Around five hours had passed after committing the act when he was found by a Sumner County Sheriff’s deputy, walking along a two-lane road around five miles away from his house, now turned crime scene.

He was then questioned where he confessed to the murderous act and stated that he did it because of his brother, Josh, sexually abusing him and his mother not doing anything about it when supposedly informed of it.

These unsupported claims were vehemently refused by his brother, who affirmed never to have raped Zachary and were also disclaimed by law enforcement.

When Josh was questioned again about these claims, he dismissed them as “ridiculous.” Was this a broken mind being confused? Or was Zachary trying to blame someone else?


5 /10 The Day Of The Trial

Throughout the trial, Zachary (now seventeen years old) laughed at inappropriate times, and, on the third day of it, he pleaded innocence and stated, “I took the fall for my brother, I didn’t do it. He killed her with a sledgehammer.”

This was quickly dismissed by his defense lawyer, who reminded him that there was a hand-written confession and a taped confession.

The prosecution then argued that this was a deliberate attack because he had written his plans in his diary leading up to the murder, had fled the house with an already prepared bag, and even threw his cell phone into a ditch so as not to be tracked.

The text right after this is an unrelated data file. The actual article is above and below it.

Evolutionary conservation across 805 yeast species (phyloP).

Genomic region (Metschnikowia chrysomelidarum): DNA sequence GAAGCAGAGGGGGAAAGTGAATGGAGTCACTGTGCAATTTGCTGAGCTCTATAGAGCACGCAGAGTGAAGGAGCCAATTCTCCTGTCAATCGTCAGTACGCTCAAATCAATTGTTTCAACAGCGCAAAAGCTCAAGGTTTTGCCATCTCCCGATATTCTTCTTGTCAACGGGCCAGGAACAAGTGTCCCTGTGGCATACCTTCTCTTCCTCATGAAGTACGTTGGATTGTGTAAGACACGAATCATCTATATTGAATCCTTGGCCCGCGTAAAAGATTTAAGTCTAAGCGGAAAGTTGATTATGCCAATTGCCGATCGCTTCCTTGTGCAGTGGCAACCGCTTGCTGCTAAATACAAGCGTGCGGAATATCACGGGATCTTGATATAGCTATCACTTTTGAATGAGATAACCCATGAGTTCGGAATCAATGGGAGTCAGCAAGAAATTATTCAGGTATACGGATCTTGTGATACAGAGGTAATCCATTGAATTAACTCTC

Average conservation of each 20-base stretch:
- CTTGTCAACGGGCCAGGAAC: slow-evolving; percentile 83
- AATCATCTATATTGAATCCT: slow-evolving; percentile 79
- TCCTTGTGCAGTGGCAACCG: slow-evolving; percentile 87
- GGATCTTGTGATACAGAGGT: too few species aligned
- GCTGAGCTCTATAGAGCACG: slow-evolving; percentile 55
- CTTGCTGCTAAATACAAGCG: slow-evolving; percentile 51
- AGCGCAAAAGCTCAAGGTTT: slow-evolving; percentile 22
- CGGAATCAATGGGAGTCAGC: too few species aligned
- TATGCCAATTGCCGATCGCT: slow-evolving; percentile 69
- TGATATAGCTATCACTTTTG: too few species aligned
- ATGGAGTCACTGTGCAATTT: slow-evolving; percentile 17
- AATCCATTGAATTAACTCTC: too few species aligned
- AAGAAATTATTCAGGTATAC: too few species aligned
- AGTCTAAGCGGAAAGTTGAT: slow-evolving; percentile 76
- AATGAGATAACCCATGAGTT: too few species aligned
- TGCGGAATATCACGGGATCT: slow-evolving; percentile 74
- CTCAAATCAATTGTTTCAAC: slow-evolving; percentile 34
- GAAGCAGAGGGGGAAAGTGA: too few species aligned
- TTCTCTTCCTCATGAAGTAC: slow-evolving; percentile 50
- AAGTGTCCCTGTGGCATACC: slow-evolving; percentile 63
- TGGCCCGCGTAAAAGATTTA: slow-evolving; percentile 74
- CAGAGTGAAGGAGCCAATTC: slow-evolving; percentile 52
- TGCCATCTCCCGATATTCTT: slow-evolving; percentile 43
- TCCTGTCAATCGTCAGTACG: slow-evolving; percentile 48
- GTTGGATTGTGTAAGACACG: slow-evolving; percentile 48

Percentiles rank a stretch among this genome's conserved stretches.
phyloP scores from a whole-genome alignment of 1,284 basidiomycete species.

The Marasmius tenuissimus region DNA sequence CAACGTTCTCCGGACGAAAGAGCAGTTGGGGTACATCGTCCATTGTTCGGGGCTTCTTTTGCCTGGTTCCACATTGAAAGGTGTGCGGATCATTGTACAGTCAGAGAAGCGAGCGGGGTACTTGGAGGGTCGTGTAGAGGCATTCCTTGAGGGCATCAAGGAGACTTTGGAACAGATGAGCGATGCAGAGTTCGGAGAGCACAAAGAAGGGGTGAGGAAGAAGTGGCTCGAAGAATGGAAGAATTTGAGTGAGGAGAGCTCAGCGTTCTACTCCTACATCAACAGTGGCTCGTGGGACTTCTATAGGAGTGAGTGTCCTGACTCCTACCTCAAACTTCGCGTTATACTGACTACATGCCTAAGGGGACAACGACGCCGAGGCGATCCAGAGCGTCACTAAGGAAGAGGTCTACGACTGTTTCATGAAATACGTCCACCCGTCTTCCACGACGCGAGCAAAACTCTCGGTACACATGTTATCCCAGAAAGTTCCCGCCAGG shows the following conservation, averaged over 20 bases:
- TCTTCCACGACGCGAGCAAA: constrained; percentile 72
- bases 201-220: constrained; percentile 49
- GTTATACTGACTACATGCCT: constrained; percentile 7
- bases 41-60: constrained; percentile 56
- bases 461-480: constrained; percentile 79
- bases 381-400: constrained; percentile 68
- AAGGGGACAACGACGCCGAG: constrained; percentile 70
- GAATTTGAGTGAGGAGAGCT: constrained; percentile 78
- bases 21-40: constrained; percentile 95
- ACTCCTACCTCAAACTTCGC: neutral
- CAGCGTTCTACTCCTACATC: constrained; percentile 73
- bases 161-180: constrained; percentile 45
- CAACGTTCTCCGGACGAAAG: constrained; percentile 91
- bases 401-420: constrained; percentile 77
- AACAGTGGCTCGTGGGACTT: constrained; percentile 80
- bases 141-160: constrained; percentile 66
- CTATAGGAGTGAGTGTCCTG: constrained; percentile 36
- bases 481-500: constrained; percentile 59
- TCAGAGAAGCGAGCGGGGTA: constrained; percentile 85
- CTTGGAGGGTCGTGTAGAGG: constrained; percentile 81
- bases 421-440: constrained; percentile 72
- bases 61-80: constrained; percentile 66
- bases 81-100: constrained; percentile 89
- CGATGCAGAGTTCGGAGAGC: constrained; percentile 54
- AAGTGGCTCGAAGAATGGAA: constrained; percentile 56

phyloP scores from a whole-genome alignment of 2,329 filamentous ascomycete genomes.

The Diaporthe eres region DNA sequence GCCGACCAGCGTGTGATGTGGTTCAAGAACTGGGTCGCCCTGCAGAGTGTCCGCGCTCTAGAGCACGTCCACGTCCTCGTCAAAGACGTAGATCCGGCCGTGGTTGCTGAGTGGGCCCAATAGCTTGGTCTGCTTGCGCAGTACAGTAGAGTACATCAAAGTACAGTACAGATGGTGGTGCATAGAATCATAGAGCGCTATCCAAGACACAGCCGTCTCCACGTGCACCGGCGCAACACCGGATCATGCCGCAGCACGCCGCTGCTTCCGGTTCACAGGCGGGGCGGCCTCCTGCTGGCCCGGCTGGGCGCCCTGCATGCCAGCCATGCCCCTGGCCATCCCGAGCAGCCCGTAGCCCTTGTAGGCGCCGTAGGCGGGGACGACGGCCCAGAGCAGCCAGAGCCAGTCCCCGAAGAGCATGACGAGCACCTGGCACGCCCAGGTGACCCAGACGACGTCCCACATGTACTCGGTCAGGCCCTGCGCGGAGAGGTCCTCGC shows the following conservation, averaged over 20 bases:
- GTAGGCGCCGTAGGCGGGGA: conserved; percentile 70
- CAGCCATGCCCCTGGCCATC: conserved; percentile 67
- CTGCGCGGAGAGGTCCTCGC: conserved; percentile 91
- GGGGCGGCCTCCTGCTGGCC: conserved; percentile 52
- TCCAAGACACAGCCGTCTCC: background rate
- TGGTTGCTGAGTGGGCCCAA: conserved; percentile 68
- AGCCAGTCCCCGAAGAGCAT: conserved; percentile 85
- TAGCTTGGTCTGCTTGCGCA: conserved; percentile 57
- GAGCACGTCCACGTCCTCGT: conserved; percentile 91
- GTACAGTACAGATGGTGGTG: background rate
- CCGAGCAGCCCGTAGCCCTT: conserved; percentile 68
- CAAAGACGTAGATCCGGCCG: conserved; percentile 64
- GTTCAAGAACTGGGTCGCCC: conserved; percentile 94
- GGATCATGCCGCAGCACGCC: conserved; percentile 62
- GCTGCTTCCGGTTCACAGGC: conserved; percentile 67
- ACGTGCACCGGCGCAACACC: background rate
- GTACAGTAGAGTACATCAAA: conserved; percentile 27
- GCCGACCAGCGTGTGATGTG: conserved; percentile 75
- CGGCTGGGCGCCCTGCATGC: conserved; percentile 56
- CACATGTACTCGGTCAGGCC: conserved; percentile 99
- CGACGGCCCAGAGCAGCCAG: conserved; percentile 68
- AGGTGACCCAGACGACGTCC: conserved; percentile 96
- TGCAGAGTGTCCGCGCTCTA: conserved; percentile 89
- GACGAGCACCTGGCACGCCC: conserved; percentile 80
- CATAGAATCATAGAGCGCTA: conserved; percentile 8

4 /10 Hearing Voices

When he was a child, he claimed to Dr. Freeman that he heard voices and claimed that his father talked to him.

Psychologists described his situation as usual for younglings who have lost family members or close friends.

Still, it turns out that Zachary Davis was anything but ordinary: at the trial, Dr. Freeman testified that Zachary had at a point told him that he had been requested to kill his mother by his own father’s voice.

3 /10 He Was Not Legally Insane

These claims were refuted by Assistant District Attorney Tara Wylie when she pointed out that Zachary had not mentioned hearing his father’s voice until his first hearing at juvenile court, which posits severe doubts about the integrity of that story.

Several mental health experts also testified during the trial. While they disagreed on any specific diagnosis, it was agreed that Zachary was not legally insane and that he could separate right actions from wrong actions. This made him honestly fit to be tried.

2 /10 The Verdict

And so, Zachary Davis was judged for the murder of his mother and the attempted murder of his brother.

The judge, Dee David Gay, directed several comments to Zachary, who showed little to no emotion: “You became evil, Mr. Davis; you went to the dark side. It’s that plain and simple.”

Zachary received an automatic life sentence for first-degree murder, yet Judge Gay sentenced him to 20 years each for the additional charges of attempted first-degree murder and aggravated arson.


1 /10 The Aftermath

Gay ordered those sentences to be served concurrently, with the extra forty years theoretically starting for Zachary after serving his life sentence: the press speculated that this was because, in the state of Tennessee, a life sentence translates only to sixty years, with parole eligibility after 51 years.

And though the judge said he would request Zachary to be transferred to the Louis DeBerry Special Needs Facility located in Nashville, today, Zachary Davis is still serving a true life sentence of a hundred years.